Fetal Risk Summary
Experience with dopamine in human pregnancy is limited. Since dopamine is indicated only for life-threatening situations, chronic use would not be expected. Animal studies have shown both increases and decreases in uterine blood flow (1,2). In a study in pregnant baboons, dopamine infusion increased uterine vascular resistance and thus impaired uteroplacental perfusion (1). Because of this effect, the investigators concluded that the drug should not be used in patients with severe preeclampsia or eclampsia (1). However, although human studies on uterine perfusion have not been conducted, the use in women with severe toxemia has not been associated with fetal harm. The drug has been used to prevent renal failure in nine oliguric or anuric eclamptic patients by re-establishing diuresis (3). In another study of six women with severe preeclampsia and oliguria, low-dose dopamine (15 g/kg/minute) infusion produced a significant rise in urine and cardiac output (4). No significant changes in blood pressure, central venous pressure, or pulmonary capillary wedge pressure occurred. Dopamine has also been used to treat hypotension in 26 patients undergoing cesarean section (2). No adverse effects attributable to dopamine were observed in the fetuses or newborns of the mothers in these studies.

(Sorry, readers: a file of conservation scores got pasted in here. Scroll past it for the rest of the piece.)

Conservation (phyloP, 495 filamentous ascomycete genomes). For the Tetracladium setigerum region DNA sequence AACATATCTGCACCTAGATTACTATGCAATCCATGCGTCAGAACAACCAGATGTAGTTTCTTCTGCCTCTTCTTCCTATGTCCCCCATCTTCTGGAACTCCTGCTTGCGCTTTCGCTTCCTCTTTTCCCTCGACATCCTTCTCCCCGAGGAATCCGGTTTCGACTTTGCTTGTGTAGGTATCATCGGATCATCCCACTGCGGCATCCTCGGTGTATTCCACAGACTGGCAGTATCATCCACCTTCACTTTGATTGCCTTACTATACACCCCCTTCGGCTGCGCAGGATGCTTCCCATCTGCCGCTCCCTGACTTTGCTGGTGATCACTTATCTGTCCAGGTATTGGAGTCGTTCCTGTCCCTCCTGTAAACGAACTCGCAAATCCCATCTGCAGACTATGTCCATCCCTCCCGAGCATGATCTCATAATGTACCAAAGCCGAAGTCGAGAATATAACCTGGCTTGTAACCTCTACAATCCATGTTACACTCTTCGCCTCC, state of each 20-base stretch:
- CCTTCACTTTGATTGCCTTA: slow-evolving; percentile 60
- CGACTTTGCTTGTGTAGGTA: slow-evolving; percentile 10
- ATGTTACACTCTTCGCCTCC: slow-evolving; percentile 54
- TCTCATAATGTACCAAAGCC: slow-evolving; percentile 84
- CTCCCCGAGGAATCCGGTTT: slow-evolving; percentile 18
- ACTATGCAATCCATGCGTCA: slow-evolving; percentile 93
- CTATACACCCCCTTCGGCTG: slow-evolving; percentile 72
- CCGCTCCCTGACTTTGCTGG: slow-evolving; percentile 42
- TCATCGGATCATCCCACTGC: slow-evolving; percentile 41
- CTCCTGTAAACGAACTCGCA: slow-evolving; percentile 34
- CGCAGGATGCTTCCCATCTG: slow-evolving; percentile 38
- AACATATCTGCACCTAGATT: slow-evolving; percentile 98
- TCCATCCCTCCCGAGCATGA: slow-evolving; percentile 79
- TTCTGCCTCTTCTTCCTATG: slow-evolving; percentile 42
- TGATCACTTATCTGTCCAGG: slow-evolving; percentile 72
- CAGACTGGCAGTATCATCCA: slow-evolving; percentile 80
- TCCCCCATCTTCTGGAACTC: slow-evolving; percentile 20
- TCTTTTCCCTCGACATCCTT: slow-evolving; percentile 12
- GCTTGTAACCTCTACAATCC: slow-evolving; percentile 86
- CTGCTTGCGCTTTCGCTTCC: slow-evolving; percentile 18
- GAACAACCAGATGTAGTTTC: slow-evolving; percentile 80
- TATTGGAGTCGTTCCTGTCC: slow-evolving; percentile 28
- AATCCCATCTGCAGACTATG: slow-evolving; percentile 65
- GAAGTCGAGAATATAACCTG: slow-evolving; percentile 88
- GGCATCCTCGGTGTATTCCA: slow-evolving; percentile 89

Breast Feeding Summary
No data are available.
- Fishburne JI Jr, Dormer KJ, Payne GG, Gill PS, Ashrafzadeh AR, Rossavik IK. Effects of amrinone and dopamine on uterine blood flow and vascular responses in the gravid baboon. Am J Obstet Gynecol 1988;158:82937.
- Clark RB, Brunner JA III. Dopamine for the treatment of spinal hypotension during cesarean section. Anesthesiology 1980;53:5147.
- Gerstner G, Grunberger W. Dopamine treatment for prevention of renal failure in patients with severe eclampsia. Clin Exp Obstet Gynecol 1980;7:21922.
- Kirshon B, Lee W, Mauer MB, Cotton DB. Effects of low-dose dopamine therapy in the oliguric patient with preeclampsia. Am J Obstet Gynecol 1988;159:6047.